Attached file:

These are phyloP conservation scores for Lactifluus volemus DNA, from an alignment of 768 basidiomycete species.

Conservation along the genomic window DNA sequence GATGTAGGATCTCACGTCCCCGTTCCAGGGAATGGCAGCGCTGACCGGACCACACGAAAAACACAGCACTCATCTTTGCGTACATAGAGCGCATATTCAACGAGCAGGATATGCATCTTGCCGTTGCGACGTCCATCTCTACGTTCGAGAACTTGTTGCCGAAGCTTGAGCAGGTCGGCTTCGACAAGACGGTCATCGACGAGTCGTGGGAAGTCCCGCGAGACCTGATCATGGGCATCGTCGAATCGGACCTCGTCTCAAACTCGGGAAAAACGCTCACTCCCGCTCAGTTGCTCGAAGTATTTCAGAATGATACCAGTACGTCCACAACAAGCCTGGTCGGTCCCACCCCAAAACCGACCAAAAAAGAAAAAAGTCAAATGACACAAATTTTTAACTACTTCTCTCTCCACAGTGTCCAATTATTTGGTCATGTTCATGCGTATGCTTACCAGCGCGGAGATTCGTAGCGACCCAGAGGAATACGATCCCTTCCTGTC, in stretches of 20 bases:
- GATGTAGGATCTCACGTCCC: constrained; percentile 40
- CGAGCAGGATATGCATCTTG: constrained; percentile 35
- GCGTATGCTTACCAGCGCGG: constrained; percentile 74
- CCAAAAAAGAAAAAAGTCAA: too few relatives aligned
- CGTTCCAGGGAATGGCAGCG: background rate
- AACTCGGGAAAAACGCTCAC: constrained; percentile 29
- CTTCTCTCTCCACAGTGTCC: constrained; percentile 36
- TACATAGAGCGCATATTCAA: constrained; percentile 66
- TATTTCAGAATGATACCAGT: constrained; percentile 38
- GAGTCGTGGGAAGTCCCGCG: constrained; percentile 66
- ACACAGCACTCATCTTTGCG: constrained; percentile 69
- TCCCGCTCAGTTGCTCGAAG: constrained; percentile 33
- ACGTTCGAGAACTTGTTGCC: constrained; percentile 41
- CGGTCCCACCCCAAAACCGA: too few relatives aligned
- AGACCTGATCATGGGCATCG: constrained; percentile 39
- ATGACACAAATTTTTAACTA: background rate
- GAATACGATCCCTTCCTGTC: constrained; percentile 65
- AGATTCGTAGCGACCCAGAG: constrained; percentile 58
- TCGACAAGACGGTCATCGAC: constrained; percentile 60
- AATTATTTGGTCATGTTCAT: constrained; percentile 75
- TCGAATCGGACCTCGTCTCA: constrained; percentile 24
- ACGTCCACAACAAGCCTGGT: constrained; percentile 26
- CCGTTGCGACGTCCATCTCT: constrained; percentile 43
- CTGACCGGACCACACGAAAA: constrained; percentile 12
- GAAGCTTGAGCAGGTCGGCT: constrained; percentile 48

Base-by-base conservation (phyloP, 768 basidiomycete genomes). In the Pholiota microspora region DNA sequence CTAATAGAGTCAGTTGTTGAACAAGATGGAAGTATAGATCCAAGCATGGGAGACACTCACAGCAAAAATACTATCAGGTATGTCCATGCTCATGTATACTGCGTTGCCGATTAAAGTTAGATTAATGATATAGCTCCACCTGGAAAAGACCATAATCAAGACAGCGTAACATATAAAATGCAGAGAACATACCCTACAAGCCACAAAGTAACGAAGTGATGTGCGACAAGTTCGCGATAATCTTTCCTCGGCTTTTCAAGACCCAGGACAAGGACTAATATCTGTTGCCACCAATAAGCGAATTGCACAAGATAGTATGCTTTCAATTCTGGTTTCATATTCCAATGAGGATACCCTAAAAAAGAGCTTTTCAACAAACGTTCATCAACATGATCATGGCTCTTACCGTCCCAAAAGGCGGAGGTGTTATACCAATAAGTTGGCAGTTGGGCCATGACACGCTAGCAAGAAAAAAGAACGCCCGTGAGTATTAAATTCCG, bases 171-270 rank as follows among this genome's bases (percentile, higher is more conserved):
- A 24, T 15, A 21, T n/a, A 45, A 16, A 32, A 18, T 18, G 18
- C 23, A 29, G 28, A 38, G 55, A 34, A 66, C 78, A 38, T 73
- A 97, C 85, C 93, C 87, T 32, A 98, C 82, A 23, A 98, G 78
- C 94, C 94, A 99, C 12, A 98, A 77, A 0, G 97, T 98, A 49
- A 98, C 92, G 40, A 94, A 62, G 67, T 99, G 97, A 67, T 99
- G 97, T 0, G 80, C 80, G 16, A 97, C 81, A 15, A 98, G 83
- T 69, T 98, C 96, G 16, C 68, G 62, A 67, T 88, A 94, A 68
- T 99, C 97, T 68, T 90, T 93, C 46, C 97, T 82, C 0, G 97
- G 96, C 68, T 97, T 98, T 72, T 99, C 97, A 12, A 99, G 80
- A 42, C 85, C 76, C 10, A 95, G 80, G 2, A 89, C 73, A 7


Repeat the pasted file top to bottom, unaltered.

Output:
These are phyloP conservation scores for Lactifluus volemus DNA, from an alignment of 768 basidiomycete species.

Conservation along the genomic window DNA sequence GATGTAGGATCTCACGTCCCCGTTCCAGGGAATGGCAGCGCTGACCGGACCACACGAAAAACACAGCACTCATCTTTGCGTACATAGAGCGCATATTCAACGAGCAGGATATGCATCTTGCCGTTGCGACGTCCATCTCTACGTTCGAGAACTTGTTGCCGAAGCTTGAGCAGGTCGGCTTCGACAAGACGGTCATCGACGAGTCGTGGGAAGTCCCGCGAGACCTGATCATGGGCATCGTCGAATCGGACCTCGTCTCAAACTCGGGAAAAACGCTCACTCCCGCTCAGTTGCTCGAAGTATTTCAGAATGATACCAGTACGTCCACAACAAGCCTGGTCGGTCCCACCCCAAAACCGACCAAAAAAGAAAAAAGTCAAATGACACAAATTTTTAACTACTTCTCTCTCCACAGTGTCCAATTATTTGGTCATGTTCATGCGTATGCTTACCAGCGCGGAGATTCGTAGCGACCCAGAGGAATACGATCCCTTCCTGTC, in stretches of 20 bases:
- GATGTAGGATCTCACGTCCC: constrained; percentile 40
- CGAGCAGGATATGCATCTTG: constrained; percentile 35
- GCGTATGCTTACCAGCGCGG: constrained; percentile 74
- CCAAAAAAGAAAAAAGTCAA: too few relatives aligned
- CGTTCCAGGGAATGGCAGCG: background rate
- AACTCGGGAAAAACGCTCAC: constrained; percentile 29
- CTTCTCTCTCCACAGTGTCC: constrained; percentile 36
- TACATAGAGCGCATATTCAA: constrained; percentile 66
- TATTTCAGAATGATACCAGT: constrained; percentile 38
- GAGTCGTGGGAAGTCCCGCG: constrained; percentile 66
- ACACAGCACTCATCTTTGCG: constrained; percentile 69
- TCCCGCTCAGTTGCTCGAAG: constrained; percentile 33
- ACGTTCGAGAACTTGTTGCC: constrained; percentile 41
- CGGTCCCACCCCAAAACCGA: too few relatives aligned
- AGACCTGATCATGGGCATCG: constrained; percentile 39
- ATGACACAAATTTTTAACTA: background rate
- GAATACGATCCCTTCCTGTC: constrained; percentile 65
- AGATTCGTAGCGACCCAGAG: constrained; percentile 58
- TCGACAAGACGGTCATCGAC: constrained; percentile 60
- AATTATTTGGTCATGTTCAT: constrained; percentile 75
- TCGAATCGGACCTCGTCTCA: constrained; percentile 24
- ACGTCCACAACAAGCCTGGT: constrained; percentile 26
- CCGTTGCGACGTCCATCTCT: constrained; percentile 43
- CTGACCGGACCACACGAAAA: constrained; percentile 12
- GAAGCTTGAGCAGGTCGGCT: constrained; percentile 48

Base-by-base conservation (phyloP, 768 basidiomycete genomes). In the Pholiota microspora region DNA sequence CTAATAGAGTCAGTTGTTGAACAAGATGGAAGTATAGATCCAAGCATGGGAGACACTCACAGCAAAAATACTATCAGGTATGTCCATGCTCATGTATACTGCGTTGCCGATTAAAGTTAGATTAATGATATAGCTCCACCTGGAAAAGACCATAATCAAGACAGCGTAACATATAAAATGCAGAGAACATACCCTACAAGCCACAAAGTAACGAAGTGATGTGCGACAAGTTCGCGATAATCTTTCCTCGGCTTTTCAAGACCCAGGACAAGGACTAATATCTGTTGCCACCAATAAGCGAATTGCACAAGATAGTATGCTTTCAATTCTGGTTTCATATTCCAATGAGGATACCCTAAAAAAGAGCTTTTCAACAAACGTTCATCAACATGATCATGGCTCTTACCGTCCCAAAAGGCGGAGGTGTTATACCAATAAGTTGGCAGTTGGGCCATGACACGCTAGCAAGAAAAAAGAACGCCCGTGAGTATTAAATTCCG, bases 171-270 rank as follows among this genome's bases (percentile, higher is more conserved):
- A 24, T 15, A 21, T n/a, A 45, A 16, A 32, A 18, T 18, G 18
- C 23, A 29, G 28, A 38, G 55, A 34, A 66, C 78, A 38, T 73
- A 97, C 85, C 93, C 87, T 32, A 98, C 82, A 23, A 98, G 78
- C 94, C 94, A 99, C 12, A 98, A 77, A 0, G 97, T 98, A 49
- A 98, C 92, G 40, A 94, A 62, G 67, T 99, G 97, A 67, T 99
- G 97, T 0, G 80, C 80, G 16, A 97, C 81, A 15, A 98, G 83
- T 69, T 98, C 96, G 16, C 68, G 62, A 67, T 88, A 94, A 68
- T 99, C 97, T 68, T 90, T 93, C 46, C 97, T 82, C 0, G 97
- G 96, C 68, T 97, T 98, T 72, T 99, C 97, A 12, A 99, G 80
- A 42, C 85, C 76, C 10, A 95, G 80, G 2, A 89, C 73, A 7